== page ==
In Hong Kong, within Central alone, diners are spoilt for choice when it comes to the array of international dishes on offer. Meanwhile, truly superb Cantonese cuisine can – not unexpectedly – be found in just about any neighbourhood. As a result, identifying a Cantonese cuisinary likely to impress both out-of-town epicureans and intemperate in-towners is no easy matter.
Should such a dining dilemma prove one of your current preoccupations, then an evening repasting on the finest fare on offer from Redhouse, a Centralset champion of contemporary Chinese cuisine, may prove the ideal remedy. The second Chinese-only noshery to be launched by the Gaia Group – the Hong Kong-headquartered hospitality ensemble behind the refined fine dining on offer from the likes of SHÈ and Isola – this relatively recently-launched restaurant has already established itself as something of a local byword for more-than-competent Cantonese cuisine, with contemporary digressions ditched in favour of an endearing, authentic traditionalism.
Indeed, only its location is a little out of keeping with the norm for Chinese nosheries – instead of being tucked away in some best-kept-secret alleyway, it sits flaunting itself atop LKF’s California Tower, as if immodestly declaiming its dining pre-eminence with the kind of come-and-have-a-go-if-you-think you’re- bold-enough bravado more at home in a British boxer’s dressing room. Upon admission to the inner Redhouse, however, such incongruity is swiftly forgotten as you bask in its ubiquitously scarlet and gold-hued traditionalism.
Overseeing operations at this bastion of much-loved local-dishes-done exceedingly-well is Chef So Shea-fat (‘Fat Gor’ to family and close friends). A Guangzhouer by birth, So owes his fealty to food and feasting to his mother, who instilled in him a love of his home cuisine and whose early nurturing helped him build his reputation in the SAR since first arriving when just 17 years old.
Seated so as to take full advantage of the breathtaking views the restaurant commands out across Central, we were keen to see just what So and co. had in store for our deliberately-left-vacant tums. Prior to tucking in, however, we first had to down a statutory serving of the house’s signature craft cocktail – modestly (and potentially confusingly) rejoicing solely in the name Rice. Imbued with Chinese rice spirits, red wine and peach and apple liqueur, then garnished with a touch of ginger and lemon juice, it looked as delicious as it tasted.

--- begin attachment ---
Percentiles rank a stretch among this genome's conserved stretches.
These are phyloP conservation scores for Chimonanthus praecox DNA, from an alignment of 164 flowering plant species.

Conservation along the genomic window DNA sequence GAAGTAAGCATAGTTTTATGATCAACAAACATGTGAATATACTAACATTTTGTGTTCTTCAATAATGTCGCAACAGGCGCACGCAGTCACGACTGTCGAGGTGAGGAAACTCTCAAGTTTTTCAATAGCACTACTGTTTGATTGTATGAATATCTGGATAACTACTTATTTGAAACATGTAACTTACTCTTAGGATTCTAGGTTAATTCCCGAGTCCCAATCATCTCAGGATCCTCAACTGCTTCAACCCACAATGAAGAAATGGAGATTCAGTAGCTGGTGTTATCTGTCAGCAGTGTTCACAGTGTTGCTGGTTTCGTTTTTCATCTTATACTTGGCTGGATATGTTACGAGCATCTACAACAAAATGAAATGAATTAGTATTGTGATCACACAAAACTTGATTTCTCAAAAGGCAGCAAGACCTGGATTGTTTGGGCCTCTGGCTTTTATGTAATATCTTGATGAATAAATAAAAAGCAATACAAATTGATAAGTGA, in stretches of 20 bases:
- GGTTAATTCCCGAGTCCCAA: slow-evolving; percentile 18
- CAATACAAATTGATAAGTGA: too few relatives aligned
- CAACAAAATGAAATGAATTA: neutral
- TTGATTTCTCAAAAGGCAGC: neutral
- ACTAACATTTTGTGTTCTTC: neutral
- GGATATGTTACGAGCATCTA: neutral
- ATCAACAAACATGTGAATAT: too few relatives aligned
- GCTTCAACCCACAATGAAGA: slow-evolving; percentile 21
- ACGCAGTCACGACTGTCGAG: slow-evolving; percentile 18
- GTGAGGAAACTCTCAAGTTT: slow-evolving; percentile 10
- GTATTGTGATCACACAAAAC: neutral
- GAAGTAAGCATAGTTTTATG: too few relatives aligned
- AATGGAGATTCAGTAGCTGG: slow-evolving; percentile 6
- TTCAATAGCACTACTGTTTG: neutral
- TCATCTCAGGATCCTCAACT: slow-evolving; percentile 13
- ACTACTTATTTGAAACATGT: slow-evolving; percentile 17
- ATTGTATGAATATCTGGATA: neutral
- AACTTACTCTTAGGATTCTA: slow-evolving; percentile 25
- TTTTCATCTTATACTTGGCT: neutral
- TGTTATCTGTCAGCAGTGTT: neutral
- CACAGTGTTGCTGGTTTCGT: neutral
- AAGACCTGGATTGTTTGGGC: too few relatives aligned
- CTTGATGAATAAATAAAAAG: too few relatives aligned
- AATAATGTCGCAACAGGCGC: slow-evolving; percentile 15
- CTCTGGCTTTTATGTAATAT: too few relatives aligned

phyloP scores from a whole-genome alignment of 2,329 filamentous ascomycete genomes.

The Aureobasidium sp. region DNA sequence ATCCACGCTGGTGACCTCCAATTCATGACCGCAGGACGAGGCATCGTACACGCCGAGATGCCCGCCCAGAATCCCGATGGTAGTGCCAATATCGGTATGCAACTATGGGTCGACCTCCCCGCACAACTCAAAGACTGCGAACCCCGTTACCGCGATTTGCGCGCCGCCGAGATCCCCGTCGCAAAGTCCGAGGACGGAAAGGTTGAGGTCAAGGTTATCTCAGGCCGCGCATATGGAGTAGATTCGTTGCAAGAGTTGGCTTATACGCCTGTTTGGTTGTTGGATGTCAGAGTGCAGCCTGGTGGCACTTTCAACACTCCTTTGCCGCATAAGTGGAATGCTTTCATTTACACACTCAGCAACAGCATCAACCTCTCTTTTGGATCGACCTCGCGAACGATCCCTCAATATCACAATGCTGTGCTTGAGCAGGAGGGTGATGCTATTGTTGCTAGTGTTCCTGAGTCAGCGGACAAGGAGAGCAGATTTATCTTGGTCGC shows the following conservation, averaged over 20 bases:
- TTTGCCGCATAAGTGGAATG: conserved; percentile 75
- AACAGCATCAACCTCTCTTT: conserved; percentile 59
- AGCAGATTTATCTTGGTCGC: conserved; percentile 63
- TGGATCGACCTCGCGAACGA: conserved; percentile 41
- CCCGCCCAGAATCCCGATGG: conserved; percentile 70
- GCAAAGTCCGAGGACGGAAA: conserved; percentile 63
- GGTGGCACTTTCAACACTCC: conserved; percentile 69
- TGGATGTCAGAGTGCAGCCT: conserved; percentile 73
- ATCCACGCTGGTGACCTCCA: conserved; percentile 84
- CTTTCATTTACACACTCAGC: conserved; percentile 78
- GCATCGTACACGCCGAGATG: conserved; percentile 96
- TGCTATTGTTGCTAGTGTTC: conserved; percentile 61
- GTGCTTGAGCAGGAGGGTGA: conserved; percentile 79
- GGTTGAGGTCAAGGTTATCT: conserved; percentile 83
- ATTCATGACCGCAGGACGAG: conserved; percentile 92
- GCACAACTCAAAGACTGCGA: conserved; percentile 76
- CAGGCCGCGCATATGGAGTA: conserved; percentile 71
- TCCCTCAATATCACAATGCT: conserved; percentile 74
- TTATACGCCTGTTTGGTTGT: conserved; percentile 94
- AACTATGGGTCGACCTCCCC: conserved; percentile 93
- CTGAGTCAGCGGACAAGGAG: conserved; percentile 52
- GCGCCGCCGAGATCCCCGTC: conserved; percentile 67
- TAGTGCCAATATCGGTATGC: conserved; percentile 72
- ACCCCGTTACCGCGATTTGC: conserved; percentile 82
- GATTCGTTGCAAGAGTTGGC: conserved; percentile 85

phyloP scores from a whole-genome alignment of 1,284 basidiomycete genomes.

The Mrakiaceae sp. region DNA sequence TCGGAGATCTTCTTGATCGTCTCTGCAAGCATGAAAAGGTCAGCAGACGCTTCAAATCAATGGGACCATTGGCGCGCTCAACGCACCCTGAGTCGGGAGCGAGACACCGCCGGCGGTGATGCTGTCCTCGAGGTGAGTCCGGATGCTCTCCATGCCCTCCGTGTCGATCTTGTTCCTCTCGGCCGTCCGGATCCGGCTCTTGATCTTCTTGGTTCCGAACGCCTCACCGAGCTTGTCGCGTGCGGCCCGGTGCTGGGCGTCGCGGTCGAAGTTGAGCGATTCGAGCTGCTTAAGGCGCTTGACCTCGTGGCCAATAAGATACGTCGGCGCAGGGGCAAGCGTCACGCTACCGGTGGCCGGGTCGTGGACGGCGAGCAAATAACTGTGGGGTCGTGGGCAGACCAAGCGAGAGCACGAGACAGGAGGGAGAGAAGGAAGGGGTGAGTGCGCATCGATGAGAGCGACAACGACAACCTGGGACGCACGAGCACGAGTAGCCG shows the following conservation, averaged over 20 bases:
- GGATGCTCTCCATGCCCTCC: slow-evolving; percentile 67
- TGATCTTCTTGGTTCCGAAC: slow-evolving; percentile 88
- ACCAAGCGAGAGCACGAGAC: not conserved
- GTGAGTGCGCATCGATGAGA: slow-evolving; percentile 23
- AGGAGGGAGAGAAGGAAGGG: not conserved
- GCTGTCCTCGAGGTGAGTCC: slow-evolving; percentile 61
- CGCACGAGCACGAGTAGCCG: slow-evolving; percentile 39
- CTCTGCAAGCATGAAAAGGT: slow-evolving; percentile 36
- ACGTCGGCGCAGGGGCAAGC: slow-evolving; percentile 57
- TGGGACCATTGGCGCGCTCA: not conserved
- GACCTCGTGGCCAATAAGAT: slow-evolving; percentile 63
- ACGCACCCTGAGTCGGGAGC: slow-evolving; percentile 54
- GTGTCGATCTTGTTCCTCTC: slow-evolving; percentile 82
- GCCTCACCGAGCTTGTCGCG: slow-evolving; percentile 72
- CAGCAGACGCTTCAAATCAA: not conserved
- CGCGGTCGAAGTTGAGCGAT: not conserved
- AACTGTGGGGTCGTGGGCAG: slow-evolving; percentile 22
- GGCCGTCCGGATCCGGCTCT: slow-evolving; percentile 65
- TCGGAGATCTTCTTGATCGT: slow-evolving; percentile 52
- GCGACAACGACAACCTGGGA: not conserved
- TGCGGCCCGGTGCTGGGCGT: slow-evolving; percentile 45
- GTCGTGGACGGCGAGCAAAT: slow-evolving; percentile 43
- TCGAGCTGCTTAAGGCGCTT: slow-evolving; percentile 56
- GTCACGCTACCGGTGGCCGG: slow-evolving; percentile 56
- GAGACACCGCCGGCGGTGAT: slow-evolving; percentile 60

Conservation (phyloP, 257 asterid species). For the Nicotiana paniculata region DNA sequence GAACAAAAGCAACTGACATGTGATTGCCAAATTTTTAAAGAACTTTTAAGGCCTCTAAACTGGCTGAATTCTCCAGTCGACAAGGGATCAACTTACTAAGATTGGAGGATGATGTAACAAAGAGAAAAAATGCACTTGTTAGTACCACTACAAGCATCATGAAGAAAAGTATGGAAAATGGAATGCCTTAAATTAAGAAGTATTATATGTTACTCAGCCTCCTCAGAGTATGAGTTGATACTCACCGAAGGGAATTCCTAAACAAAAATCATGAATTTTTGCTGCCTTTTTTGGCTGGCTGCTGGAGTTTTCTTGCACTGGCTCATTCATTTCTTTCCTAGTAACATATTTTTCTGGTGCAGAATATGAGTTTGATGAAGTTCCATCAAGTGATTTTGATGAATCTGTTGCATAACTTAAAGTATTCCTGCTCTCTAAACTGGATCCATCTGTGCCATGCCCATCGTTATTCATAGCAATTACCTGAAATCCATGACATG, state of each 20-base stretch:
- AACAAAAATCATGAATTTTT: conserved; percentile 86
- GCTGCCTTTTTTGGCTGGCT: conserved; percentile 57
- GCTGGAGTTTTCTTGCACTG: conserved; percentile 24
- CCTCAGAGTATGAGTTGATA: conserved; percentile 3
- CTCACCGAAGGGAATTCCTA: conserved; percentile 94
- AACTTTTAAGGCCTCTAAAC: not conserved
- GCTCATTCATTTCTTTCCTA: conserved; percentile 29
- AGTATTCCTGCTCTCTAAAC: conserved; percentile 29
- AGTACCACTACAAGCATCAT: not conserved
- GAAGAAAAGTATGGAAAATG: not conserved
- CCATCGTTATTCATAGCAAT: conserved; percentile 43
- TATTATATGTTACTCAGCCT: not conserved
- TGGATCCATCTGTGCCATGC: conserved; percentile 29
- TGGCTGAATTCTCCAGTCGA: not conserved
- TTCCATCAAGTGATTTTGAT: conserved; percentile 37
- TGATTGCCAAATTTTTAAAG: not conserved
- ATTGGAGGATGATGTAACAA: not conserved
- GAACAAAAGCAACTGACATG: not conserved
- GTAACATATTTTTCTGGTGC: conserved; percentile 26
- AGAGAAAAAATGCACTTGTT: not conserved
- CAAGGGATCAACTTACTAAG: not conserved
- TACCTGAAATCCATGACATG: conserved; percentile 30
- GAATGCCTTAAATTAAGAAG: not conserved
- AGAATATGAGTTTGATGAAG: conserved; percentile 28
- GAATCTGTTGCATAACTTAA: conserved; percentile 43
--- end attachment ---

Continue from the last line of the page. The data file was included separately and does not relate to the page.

Before we were even four sips in, however, a sprightly pair of appetisers – Purple Lava Buns and Crispy Tofu with Salt and Pepper – were promptly tabled. While the former, all Japanese purple sweet potato goodness, proved sweet and irresistibly gooey, the latter was savouriness incarnate, seeing this particular culinary excursion starting less with a bang than a ying and a yang…
Served up next – and expertly rolled in – was a beautifully presented Peking Duck, which was sliced with impeccable precision immediately in front of us. Each serving was gently carved on to our waiting plates, set next to bamboo steamers brimming with Chinese pancakes and a trayful of sliced vegetables, sugars and sauce. The most traditional of all the traditional items on offer, the duck also offered diners the opportunity to flaunt – or not – their wrapping skills. Again, in line with the eatery’s advocacy of harmony above all, the pairing of the duck’s fatty meat with the more abstemious wraps sufficed to fend off any mid-munch heaviness, while the resh vegetables served as apt palate cleansers.
And then on to dessert, where it was left to the Ying Yang sponge cake to do the honours, which proved to be the most feng shui-ed comestible we’d ever been called upon to digest. With balance once again at the fore, the coconut and sesame flavouring of our serving fused in perfect harmony, an apt enough summation of the overall Redhouse experience.
Redhouse. 23/Fl, California Tower, 32 D’Aguilar Street, Central. (852) 2344 2366. www.gaiagroup.com.hk/ restaurant/redhouse
Text: Bailey Atkinson
Photos: Gaia Group